Year 1 Review

The first year review provides a mechanism to allow the University to monitor at an early stage and be confident that collaboration agreements and collaborative programmes are being managed and delivered as intended. Typically a review would be scheduled to take place at between 15 to 18 months after the first student cohort has started their studies.  This timing would enable a review team to consider the first annual cycle of delivery of the programme and is the same regardless of whether the programme is delivered on a full or part-time basis.

Collaborative Arrangements which Require a Year 1 Review
Distance Delivery
Double/Multiple Degrees (Taught)
Hybrids
Joint Degrees (Taught)
Joint Delivery
Other models of delivery with new partners
[Validation]

The ongoing monitoring and review for collaborative provision will be covered by the School / Research Institute (RI) / College monitoring processes in the same way as other University provision. On an ongoing basis it remains the responsibility of the School / RI to ensure that the learning environment is fit for purpose. Ongoing monitoring and review process include:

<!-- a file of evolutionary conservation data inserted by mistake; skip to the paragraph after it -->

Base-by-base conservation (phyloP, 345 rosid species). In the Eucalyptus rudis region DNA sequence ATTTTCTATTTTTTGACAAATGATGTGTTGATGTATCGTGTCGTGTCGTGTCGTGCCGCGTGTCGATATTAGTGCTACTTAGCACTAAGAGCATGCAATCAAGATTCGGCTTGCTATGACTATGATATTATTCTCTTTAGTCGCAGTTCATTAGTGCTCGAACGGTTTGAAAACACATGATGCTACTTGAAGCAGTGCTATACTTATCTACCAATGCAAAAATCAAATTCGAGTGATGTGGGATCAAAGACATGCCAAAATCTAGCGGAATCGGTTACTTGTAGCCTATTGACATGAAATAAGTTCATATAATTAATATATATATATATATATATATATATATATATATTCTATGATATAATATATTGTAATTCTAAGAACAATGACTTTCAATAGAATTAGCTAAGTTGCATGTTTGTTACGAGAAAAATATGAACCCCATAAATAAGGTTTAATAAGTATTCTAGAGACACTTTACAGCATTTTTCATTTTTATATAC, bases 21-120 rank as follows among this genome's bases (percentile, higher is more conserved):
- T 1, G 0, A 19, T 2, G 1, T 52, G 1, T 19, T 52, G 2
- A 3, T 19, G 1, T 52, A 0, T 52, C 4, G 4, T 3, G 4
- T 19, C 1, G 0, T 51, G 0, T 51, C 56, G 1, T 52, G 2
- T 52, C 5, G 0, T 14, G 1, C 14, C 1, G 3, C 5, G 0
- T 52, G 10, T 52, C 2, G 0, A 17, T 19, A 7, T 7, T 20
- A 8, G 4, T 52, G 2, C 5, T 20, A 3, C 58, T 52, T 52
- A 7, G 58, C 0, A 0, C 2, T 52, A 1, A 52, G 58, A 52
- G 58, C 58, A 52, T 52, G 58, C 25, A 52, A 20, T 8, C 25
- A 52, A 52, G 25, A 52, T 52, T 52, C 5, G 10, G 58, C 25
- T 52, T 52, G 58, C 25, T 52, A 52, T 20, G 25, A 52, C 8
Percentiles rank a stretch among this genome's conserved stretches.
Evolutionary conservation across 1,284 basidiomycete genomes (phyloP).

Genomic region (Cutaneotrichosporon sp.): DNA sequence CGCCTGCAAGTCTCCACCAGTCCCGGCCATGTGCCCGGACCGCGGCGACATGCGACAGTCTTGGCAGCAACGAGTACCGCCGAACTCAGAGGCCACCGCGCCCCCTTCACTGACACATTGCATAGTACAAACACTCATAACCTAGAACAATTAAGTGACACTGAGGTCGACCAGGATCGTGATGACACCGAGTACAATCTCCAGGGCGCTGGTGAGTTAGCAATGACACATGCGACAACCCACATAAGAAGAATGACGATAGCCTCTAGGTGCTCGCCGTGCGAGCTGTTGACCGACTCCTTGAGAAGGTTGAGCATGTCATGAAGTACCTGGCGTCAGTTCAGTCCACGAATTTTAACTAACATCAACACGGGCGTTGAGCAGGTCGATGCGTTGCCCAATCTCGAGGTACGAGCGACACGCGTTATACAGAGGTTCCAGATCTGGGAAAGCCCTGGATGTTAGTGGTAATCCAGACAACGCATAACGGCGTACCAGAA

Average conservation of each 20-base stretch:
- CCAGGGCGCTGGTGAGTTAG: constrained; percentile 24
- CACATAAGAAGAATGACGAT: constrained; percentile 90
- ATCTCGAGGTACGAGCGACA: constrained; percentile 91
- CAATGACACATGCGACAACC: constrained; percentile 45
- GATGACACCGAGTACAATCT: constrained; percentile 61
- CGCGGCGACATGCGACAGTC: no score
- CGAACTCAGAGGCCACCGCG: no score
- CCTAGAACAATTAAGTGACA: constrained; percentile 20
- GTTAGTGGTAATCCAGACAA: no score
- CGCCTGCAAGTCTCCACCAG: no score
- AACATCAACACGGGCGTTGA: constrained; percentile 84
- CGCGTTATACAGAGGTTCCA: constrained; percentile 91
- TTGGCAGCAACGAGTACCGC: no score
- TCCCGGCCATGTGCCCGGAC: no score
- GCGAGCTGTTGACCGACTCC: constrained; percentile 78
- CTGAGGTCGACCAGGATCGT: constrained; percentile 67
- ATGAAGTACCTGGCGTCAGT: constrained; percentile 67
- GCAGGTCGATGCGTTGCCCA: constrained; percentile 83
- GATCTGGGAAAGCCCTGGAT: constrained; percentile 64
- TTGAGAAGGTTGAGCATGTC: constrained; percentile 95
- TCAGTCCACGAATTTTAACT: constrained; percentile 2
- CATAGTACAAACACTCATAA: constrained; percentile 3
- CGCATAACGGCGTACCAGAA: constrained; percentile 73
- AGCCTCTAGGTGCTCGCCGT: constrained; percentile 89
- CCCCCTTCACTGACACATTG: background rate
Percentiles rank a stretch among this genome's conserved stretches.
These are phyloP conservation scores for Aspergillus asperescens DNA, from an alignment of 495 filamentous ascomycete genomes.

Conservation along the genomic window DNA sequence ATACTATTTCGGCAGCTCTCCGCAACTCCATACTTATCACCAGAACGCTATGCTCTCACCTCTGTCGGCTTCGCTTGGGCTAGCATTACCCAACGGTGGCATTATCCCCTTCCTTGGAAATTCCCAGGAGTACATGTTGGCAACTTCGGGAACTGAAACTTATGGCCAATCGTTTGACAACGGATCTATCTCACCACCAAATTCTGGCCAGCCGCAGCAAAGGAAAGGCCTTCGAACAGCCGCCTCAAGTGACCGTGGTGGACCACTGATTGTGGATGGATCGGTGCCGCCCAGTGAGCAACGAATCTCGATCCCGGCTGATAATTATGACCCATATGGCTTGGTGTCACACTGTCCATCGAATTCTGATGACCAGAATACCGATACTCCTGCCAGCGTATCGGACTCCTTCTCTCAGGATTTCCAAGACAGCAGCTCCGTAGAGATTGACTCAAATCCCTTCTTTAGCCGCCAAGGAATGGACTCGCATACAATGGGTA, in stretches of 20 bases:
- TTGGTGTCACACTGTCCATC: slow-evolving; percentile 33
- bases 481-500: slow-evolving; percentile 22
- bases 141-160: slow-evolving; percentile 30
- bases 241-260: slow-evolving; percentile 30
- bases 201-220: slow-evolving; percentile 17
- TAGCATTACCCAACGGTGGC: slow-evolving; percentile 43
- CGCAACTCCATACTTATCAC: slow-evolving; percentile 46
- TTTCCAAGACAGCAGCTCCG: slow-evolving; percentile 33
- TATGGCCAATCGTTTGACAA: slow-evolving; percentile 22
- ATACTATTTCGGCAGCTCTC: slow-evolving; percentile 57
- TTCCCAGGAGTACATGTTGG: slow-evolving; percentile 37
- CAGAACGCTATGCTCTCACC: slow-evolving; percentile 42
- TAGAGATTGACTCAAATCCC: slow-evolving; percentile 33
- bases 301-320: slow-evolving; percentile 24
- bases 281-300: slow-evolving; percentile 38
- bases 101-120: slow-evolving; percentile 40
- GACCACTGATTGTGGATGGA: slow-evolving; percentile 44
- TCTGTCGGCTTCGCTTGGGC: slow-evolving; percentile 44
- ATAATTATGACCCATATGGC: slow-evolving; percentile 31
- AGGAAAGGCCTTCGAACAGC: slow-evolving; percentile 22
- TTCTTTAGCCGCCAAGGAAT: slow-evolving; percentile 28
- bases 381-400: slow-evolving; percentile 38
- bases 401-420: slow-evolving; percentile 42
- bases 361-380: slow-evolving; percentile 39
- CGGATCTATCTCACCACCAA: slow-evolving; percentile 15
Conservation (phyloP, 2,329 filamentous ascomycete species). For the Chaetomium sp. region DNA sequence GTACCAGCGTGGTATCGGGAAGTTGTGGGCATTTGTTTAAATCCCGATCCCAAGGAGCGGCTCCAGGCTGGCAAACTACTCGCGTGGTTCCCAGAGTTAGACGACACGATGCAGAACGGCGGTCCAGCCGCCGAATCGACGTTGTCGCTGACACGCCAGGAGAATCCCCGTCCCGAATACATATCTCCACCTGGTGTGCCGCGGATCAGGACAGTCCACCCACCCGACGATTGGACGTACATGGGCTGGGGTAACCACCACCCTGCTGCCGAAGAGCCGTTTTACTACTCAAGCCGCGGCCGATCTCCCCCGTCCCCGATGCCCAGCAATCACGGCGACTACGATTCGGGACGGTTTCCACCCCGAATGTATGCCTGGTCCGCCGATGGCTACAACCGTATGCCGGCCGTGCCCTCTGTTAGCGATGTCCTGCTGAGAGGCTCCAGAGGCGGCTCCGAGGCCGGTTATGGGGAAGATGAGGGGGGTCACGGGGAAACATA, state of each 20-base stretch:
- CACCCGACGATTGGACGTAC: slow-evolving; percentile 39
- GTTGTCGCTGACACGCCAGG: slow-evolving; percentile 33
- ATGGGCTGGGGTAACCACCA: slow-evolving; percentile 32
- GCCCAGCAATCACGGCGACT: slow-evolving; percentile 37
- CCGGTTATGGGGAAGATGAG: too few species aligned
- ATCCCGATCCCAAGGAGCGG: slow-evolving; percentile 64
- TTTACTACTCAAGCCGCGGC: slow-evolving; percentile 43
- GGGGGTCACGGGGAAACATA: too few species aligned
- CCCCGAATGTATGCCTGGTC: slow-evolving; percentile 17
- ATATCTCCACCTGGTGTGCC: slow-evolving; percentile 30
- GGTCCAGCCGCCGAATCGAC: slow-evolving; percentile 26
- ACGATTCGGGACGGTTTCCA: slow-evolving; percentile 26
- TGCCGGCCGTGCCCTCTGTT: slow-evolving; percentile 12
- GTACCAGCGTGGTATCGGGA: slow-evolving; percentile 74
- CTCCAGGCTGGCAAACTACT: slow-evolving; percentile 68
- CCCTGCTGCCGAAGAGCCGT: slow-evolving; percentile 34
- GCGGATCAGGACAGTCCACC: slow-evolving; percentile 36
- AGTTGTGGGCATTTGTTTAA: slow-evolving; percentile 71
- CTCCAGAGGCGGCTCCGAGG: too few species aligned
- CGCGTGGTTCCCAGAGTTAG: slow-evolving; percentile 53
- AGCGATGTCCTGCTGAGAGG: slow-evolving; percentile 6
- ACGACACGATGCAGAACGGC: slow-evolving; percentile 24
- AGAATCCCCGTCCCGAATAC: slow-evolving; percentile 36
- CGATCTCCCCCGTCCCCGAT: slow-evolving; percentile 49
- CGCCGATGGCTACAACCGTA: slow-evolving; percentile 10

External Examiners

  • External Examiners have an important role to play in helping to assure the standards of awards delivered either in the UK or overseas through collaborative arrangements.  However, the External Examiner system is not common outwith the UK so it may be necessary to explain its purpose to partners.
  • It is good practice, where possible, to employ an External Examiner who oversees both the collaboration and a University programme within a cognate area even where there is no matching home programme. These External Examiners should thus be able to make judgements on the comparability of standards. If logistics mean that External Examiners only oversee a collaborative programme, then arrangements should be made for some sampling of home programme work by the collaborative external, and/or vice versa.
  • Externals need to approve the design of assessments in the same way as for home programmes and their attention should be drawn to any potential variations where they occur.
  • The University retains responsibility for the appointment and functions of External Examiners for all collaborative arrangements.

Joint Management Board

For certain types of collaboration, a Joint Management Board (JMB) will be established to oversee and manage the partnership.  JMBs have a relatively standard remit and composition, which includes reviewing student feedback and External Examiner and annual monitoring reports. The JMB should report at least annually to the relevant College committee (Learning & Teaching Committee or Graduate School Board or equivalent), highlighting positive features of the partnership plus any causes for concern.  The College will submit a composite report on its collaborative programmes to the Academic Standards Committee (ASC) based on these reports.